As was often the case with Japanese B-movies of this ilk and period, the DVD release contains a bonus “spin-off” short utilizing leftover sets, costumes and concepts. This one is called “GeishaCop: Fearsome Geisha Cops – Go to Hell” and is partly centered around a plot device requiring girl-on-girl kissing.  It includes a scene where members of the geisha army, still incognito as Kageno Steel Manufacturing workers, drink the blood of male captives during their lunch break, leading the protagonist to declare, with what some might view as understatement: “Something about this is strange. This is one twisted office.”

Unfortunately, the DVD is out of print in North America, and the available VOD version does not include the short, and offers only the English-dubbed version, to boot. It’s still worth a look if you like this genre.

OTHER LINKS OF INTEREST:

Reader review by “Cletus”

WHAT THE CRITICS SAY:

“It’s not that I loved either of the team’s previous efforts… but at least each had moments of truly unique creativity and even beauty amongst all the strange and grotesque gore. ‘Robogeisha’, however, contains only concepts, weird ideas and a few moments of self-reflexive humour. Otherwise it was mostly a pretty big bore.”–Bob Turnbull, “Eternal Sunshine of the Logical Mind” (festival screening)

CAPSULE: QUEEN OF PARADIS (2020)

DIRECTED BY: Carl Lindstrom

FEATURING: Reine Paradis

PLOT: After a sold-out exhibit of her “Jungle” photography series, Reine Paradis goes around the United States to find the perfect locations for her follow-up, “Midnight.”

COMMENTS: When I experience art, I try to do so with a degree of ignorance–I typically neither know, nor care to know, anything about the artist. I eschew “director’s commentaries” for films because I want to see the work, and experience the story, on its own. I found Queen of Paradis, a documentary about an artist making art, somewhat awkward going—and knew half an hour in where it was going, and how it was going there.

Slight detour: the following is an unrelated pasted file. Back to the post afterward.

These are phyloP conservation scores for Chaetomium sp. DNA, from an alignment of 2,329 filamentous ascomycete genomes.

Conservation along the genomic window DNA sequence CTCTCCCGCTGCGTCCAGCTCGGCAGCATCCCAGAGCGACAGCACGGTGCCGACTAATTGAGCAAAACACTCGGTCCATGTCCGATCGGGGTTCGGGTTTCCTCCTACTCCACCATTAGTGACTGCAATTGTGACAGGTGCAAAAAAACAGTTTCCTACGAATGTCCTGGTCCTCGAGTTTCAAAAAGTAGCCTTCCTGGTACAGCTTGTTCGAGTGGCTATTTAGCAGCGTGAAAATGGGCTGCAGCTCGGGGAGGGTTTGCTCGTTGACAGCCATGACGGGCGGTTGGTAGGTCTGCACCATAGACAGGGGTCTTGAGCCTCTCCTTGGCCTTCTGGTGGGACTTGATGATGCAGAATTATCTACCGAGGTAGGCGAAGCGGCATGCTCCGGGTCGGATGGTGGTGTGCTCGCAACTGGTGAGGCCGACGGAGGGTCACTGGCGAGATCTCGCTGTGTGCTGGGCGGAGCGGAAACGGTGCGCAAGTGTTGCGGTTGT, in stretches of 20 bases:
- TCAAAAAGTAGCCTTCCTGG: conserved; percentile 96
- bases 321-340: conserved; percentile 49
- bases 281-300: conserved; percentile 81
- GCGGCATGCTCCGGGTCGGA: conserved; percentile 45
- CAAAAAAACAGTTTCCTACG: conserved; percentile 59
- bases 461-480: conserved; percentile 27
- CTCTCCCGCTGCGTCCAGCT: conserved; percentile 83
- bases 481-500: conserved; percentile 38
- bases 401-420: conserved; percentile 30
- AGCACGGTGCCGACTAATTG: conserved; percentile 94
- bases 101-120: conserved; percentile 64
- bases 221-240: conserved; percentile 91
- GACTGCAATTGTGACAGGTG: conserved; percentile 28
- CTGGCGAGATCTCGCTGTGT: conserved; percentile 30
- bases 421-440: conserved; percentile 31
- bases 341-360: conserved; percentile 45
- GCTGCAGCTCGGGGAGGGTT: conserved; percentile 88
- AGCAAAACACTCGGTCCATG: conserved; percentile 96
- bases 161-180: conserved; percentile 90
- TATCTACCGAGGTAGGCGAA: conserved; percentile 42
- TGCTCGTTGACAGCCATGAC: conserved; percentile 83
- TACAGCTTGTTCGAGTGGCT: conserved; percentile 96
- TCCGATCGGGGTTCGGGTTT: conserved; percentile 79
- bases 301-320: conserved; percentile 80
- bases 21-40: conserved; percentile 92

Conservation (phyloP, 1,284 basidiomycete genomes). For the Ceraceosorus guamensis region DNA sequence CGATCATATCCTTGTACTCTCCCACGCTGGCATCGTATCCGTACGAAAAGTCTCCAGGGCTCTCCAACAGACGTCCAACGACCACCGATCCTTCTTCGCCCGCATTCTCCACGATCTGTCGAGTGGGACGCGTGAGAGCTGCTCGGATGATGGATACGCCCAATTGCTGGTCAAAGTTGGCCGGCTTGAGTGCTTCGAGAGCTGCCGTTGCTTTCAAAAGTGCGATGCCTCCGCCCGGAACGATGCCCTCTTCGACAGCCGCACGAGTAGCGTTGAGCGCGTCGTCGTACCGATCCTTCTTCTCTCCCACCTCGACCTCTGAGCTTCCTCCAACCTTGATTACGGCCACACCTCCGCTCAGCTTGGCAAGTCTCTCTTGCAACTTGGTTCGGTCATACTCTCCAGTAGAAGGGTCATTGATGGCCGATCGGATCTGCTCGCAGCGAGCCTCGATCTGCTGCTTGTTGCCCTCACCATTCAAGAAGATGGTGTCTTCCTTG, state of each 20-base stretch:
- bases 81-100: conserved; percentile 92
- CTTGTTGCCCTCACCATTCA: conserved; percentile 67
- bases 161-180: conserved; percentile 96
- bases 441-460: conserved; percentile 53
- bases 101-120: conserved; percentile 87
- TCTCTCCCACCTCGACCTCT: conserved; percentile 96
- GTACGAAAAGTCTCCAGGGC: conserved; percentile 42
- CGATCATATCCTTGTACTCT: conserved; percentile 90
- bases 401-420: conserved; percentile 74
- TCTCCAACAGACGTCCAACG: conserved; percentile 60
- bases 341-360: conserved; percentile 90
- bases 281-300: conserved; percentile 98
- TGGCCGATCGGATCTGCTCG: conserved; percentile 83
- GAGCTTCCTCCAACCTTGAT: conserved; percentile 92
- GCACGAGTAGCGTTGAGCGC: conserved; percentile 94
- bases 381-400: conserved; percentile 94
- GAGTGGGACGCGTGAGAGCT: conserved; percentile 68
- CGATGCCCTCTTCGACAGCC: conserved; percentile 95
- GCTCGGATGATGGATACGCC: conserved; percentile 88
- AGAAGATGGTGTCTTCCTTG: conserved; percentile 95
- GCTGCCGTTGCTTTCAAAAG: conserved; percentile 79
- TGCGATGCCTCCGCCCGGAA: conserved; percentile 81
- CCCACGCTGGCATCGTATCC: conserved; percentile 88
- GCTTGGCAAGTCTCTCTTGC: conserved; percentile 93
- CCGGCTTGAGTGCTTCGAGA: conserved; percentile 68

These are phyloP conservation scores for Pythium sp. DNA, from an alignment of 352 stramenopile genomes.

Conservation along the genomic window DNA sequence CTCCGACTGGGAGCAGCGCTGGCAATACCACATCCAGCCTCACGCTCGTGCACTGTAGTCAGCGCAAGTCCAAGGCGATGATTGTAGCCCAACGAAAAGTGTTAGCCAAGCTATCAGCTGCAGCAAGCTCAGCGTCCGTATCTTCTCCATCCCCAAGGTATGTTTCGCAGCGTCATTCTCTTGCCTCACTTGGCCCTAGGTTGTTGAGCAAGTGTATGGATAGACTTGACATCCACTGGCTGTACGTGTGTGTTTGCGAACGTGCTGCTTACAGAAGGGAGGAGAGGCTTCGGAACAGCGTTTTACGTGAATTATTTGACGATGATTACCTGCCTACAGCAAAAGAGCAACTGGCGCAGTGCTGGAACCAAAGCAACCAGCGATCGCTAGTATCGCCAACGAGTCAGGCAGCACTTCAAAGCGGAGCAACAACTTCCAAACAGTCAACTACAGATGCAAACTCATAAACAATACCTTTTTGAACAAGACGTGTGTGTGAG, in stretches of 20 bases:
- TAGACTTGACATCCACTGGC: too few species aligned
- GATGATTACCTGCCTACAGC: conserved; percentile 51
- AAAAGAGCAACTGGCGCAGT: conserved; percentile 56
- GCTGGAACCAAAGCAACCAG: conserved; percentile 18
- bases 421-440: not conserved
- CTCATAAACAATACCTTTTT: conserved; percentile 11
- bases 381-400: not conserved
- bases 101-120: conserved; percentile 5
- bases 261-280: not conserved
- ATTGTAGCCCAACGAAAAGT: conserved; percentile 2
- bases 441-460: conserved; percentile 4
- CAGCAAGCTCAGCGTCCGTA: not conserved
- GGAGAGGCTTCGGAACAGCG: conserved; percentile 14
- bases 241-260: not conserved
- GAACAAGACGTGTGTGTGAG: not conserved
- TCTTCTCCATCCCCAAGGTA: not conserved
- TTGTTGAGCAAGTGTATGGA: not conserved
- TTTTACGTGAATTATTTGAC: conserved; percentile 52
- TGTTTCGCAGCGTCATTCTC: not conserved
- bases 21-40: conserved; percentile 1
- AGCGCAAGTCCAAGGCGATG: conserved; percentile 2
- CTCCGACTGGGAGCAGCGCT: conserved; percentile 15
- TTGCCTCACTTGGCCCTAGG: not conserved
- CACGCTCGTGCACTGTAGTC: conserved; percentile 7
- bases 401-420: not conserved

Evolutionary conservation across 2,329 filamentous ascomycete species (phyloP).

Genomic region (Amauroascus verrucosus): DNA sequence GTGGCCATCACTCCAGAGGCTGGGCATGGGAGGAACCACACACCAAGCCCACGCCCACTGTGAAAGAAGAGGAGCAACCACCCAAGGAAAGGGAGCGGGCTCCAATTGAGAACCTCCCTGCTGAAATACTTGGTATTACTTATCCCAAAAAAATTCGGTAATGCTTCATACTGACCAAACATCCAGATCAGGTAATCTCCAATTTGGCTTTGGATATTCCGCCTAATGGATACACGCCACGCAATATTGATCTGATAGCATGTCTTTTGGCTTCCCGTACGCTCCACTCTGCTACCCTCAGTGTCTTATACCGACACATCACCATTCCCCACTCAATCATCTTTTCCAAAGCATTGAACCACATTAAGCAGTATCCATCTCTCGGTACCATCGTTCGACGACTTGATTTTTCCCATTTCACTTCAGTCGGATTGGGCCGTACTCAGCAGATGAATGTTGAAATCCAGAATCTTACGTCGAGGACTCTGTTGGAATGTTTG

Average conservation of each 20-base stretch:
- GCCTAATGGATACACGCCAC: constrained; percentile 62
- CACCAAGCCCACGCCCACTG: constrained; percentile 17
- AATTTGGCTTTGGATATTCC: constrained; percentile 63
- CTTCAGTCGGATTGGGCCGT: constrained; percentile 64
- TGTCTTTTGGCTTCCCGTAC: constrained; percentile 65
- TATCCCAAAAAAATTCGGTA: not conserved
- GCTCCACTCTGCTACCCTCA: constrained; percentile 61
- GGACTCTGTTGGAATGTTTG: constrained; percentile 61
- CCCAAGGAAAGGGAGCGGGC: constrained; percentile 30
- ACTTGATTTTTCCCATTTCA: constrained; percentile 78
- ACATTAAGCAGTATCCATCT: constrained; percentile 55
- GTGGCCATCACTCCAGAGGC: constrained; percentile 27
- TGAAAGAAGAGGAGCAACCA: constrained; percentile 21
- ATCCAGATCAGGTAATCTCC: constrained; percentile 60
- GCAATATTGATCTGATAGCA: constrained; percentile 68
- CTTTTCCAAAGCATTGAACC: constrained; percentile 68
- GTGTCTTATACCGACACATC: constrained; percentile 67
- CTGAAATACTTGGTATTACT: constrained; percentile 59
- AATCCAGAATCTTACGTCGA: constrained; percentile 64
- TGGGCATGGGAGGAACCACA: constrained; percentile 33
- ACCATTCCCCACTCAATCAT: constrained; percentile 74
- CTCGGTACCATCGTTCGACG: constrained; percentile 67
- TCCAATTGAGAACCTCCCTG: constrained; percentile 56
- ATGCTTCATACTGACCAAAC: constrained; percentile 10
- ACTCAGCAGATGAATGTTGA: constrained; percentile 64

We follow Reine Paradis, a Surrealist photographic artist, and her husband (who handily fills the roles of driver, prop repairman, photographer, and all around supportive swell guy) across the country as she puts lime plexi-plastic on display, making unreal, still-life vignettes from a real, photographed setup. The tone is typical talking heads-style documentary interspersed with intimate scenes (socially and emotionally intimate, that is)—including more “breaking-and-entering” segments than I was expecting, as Reine and hubby sneak into a salt mine for a white “mountain”top shoot, or onto a fenced-off billboard for a neon-lime-green spaghetti dinner “restaurant” shoot. It is a credit (I presume to director Lindstrom) that the tone never quite veers into satirical—any other movie with the line, ‘Okay! I have the fish!’ shouted by a French woman standing beside a train track would doubtless smack of parody.

But an interesting topic does not an interesting movie make. I also experienced this with the documentary about The Residents. While Queen of Paradis is competent, adequately assembled, and informative about its subject matter, that only hits a documentary’s minimum requirements. (And upon a little reflection, it seems unfair to be so dismissive of a documentary that does those three things; oh well.) Still, all and all, I found Reine’s imagery fascinating and playful and that, ultimately, is the point. Queen of Paradis could be dismissed as an advertisement for the artist, but I don’t begrudge her that. It worked on me.

LINKS OF INTEREST:

reine paradis – The titular artist’s homepage, with plenty of images and information about her, her work, and this movie

Surreal-Chic – In-depth article about Paradis’ first photo-set, “Jungle”

“Interview” by Plastik Magazine – This brief (1:18 minutes) segment conveniently condenses Reine’s process, and results, into a bite-sized chunk

“step into reine paradis’ surrealist adventure land” – Interview and article with the i-D people (a fashion culture, fanzine outfit) featuring many of the photographs from the “Midnight” shoot

WHAT THE CRITICS SAY:

“I’m not exactly a massive fan of art documentaries. I prefer watching more of the pop-culture and modern-day artists…the ones with a quirky edge over the traditional. Paradis definitely fits the quirky side of art. Queen of Paradis is an excellent art film.”–Alan Ng, Film Threat (contemporaneous)